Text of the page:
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An allergic reaction is a sensitivity to something you’ve eaten, inhaled, or touched. What you’re allergic to is called an allergen. Your body interprets the allergen as foreign or harmful, and it attacks it as a form of protection.
You can have an allergic reaction on any part of your body. The face is a common site for allergic reactions involving your skin.
Seasonal allergies, or hay fever, can occur in early spring and can cause a number of facial symptoms. This includes red, watery, itchy, and swollen eyes. Severe allergies can lead to allergic conjunctivitis, which is an oozing inflammation of the conjunctiva membranes of the eyes.
Critters of all kinds can cause allergic reactions. People with pet allergies don’t react to the animal’s hair or fur, but rather to the animal’s saliva and skin cells, or dander.
If you’re allergic to cats, dogs, or other animals, you’re likely to sneeze and become congested. Animal-induced allergic reactions also include hives and rashes. Hives are raised bumps on the skin that are most common on your neck and face. Insect bites and stings can also produce hives and welts.
You might get a red rash or hives on your face if you’ve touched a substance that your body perceives as an allergen. This type of allergic reaction is called contact dermatitis. The allergen can range from poison ivy to a food you’ve touched or a new brand of laundry detergent.
Wherever your skin has touched the offending substance, you can have a reaction. Since most people touch their faces many times throughout the day, it’s not unusual to have contact dermatitis near your eyes or mouth.
Food allergies are some of the most common types of allergies that affect the face. The severity of food allergies varies. You may feel sick to your stomach after eating a certain food, while others may develop a rash or swelling around their lips.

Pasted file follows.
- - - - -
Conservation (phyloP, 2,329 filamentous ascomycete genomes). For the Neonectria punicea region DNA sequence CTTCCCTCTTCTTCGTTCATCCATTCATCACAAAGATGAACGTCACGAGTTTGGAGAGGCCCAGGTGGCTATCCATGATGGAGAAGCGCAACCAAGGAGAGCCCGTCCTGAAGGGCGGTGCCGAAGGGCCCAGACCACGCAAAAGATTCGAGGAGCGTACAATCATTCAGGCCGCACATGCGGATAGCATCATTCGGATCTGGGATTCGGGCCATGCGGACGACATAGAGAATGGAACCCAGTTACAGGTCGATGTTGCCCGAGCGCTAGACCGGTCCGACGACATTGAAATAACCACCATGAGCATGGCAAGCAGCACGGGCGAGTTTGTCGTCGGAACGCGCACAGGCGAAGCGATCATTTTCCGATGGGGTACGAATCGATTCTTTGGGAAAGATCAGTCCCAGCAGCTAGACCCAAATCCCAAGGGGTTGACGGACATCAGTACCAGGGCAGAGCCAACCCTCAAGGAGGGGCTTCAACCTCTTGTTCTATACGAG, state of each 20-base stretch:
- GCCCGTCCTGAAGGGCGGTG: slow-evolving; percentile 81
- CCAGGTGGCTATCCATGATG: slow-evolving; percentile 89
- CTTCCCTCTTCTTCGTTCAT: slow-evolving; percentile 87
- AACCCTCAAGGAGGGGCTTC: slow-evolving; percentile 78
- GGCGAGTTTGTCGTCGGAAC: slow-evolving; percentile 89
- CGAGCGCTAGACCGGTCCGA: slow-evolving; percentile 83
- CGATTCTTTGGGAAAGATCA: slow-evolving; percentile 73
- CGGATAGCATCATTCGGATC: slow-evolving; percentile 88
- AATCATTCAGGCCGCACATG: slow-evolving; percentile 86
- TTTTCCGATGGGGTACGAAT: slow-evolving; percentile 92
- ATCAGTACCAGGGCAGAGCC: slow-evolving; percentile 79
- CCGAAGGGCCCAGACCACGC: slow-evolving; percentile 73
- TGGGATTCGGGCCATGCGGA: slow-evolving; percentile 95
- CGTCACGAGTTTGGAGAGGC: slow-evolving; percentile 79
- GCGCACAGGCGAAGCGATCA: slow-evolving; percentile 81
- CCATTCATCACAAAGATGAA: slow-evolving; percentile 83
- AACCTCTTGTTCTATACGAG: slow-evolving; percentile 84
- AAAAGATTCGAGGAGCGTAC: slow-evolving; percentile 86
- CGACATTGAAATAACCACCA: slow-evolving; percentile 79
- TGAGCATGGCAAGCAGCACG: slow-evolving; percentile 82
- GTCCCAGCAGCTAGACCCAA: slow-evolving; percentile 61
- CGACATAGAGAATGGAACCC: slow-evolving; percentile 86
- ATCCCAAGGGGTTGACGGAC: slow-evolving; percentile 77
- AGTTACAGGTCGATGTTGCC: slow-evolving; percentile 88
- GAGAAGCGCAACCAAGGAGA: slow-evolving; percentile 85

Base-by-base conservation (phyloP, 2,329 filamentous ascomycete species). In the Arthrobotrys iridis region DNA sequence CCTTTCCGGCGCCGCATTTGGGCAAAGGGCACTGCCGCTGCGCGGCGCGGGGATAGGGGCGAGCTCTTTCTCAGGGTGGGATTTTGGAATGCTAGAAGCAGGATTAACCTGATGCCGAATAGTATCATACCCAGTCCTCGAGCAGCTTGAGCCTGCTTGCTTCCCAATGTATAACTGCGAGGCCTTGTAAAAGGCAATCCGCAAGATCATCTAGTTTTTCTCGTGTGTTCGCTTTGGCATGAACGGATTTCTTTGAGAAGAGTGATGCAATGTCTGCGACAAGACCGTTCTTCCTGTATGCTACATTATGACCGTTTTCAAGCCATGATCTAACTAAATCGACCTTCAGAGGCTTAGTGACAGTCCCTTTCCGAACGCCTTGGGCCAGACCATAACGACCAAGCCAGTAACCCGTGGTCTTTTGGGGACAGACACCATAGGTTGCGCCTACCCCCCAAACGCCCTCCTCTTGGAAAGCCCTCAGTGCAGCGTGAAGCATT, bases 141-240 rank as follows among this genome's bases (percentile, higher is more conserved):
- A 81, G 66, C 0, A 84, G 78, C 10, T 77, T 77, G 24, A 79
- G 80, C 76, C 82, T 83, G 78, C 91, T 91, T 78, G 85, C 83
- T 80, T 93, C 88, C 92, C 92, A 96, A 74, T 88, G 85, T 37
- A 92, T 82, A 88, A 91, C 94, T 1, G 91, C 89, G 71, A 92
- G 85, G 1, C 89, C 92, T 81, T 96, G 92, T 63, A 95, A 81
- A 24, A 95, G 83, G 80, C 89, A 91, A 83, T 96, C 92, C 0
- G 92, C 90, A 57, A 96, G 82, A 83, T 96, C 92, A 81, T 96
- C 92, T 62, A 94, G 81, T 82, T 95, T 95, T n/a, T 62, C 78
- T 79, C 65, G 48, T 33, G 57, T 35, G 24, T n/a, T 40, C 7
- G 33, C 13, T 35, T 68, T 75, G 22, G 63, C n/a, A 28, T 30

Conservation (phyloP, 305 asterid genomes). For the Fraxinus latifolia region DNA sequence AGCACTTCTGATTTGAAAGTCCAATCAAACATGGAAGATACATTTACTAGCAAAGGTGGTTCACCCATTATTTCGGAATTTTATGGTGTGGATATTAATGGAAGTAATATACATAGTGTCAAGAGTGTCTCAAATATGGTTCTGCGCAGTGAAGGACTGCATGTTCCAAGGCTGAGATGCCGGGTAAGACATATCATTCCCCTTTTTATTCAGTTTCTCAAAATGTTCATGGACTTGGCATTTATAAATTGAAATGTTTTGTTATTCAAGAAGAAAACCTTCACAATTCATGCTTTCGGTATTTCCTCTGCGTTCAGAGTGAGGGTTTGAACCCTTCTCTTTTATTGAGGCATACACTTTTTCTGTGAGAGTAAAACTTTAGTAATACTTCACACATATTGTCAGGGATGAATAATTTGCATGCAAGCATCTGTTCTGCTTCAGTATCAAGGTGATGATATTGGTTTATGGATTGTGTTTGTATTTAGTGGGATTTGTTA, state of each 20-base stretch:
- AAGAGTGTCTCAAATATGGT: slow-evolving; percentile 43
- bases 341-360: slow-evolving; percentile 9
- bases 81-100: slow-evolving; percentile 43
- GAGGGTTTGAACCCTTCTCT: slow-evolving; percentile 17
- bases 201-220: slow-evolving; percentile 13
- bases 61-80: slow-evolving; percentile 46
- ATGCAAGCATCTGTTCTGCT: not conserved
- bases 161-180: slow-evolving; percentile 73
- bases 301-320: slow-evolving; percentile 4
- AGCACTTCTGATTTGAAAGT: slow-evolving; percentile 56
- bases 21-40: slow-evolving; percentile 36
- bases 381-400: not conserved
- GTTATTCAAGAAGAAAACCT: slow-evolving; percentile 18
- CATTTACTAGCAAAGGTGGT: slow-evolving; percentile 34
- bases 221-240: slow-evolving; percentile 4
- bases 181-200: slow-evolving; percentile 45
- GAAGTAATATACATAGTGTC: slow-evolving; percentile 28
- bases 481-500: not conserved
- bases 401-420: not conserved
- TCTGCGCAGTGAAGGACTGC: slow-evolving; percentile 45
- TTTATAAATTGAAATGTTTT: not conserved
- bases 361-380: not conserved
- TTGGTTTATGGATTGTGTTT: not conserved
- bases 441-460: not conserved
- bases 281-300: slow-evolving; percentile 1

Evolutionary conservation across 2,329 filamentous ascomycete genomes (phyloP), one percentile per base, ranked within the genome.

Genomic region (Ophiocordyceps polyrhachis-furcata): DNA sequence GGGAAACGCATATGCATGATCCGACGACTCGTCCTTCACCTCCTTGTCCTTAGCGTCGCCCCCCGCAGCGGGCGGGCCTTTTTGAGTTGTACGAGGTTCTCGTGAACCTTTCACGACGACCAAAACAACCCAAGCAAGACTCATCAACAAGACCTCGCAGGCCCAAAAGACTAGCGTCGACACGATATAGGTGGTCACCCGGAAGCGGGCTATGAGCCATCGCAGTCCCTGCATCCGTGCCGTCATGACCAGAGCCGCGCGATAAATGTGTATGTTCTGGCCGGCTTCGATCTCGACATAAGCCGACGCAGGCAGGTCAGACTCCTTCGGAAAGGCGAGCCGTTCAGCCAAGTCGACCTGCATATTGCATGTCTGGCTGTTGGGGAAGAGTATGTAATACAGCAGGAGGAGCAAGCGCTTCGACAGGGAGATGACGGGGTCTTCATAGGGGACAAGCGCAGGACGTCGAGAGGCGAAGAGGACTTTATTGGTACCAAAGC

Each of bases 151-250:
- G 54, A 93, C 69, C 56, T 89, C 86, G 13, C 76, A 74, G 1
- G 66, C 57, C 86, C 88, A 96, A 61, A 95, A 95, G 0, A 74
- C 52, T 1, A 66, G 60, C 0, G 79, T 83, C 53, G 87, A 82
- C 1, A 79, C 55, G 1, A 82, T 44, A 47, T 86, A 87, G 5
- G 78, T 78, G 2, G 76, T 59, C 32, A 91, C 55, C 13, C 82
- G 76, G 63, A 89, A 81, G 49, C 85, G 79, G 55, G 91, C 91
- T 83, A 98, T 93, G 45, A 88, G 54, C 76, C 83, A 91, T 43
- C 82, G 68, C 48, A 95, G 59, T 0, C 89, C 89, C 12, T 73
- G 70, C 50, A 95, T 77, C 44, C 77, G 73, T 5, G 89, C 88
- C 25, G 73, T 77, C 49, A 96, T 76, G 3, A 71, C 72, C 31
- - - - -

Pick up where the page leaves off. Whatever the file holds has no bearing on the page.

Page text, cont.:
A severe, life-threatening food allergy can cause your tongue and windpipe to swell. This type of reaction is called anaphylaxis, and it requires immediate medical attention.
Drug allergies range in severity and the types of symptoms they cause. Skin rashes on the face and arms are common with medication allergies.
Drug allergies can also cause hives, a generalized swelling of the face, and anaphylaxis.
You may have eczema if you have scaly, itchy patches of skin on your:
The cause of eczema, or atopic dermatitis, isn’t well-understood.
People who have asthma or seasonal allergies may be more likely also to develop the skin condition, but not necessarily. Eczema can also be associated with a food allergy.
Anaphylaxis is the most severe type of allergic reaction you can have. Anaphylaxis or anaphylactic shock is the extreme reaction of your immune system to an allergen. Your body begins to shut down. The symptoms of anaphylaxis include:
- tightness in the throat and chest
- swelling of the face, lips, and throat
- hives or a red rash throughout areas of the body
- trouble breathing or wheezing
- extreme pallor or bright flushing of the face
Call 911 or local emergency services in the case of anaphylactic shock. If anaphylaxis isn’t treated, it can be fatal.
With the exception of an anaphylactic reaction, you can get treatment for many allergies that cause symptoms on the face through a quick consultation with your doctor. In some cases, taking an over-the-counter antihistamine can help your body stop reacting to the allergen within a few short minutes.
If you aren’t sure what’s causing your rash or hives, keep a journal of your diet and activities until you start to see a pattern. And don’t forget to keep your doctor in the loop at all times.
The Healthline FindCare tool can provide options in your area if you need help finding a primary care doctor.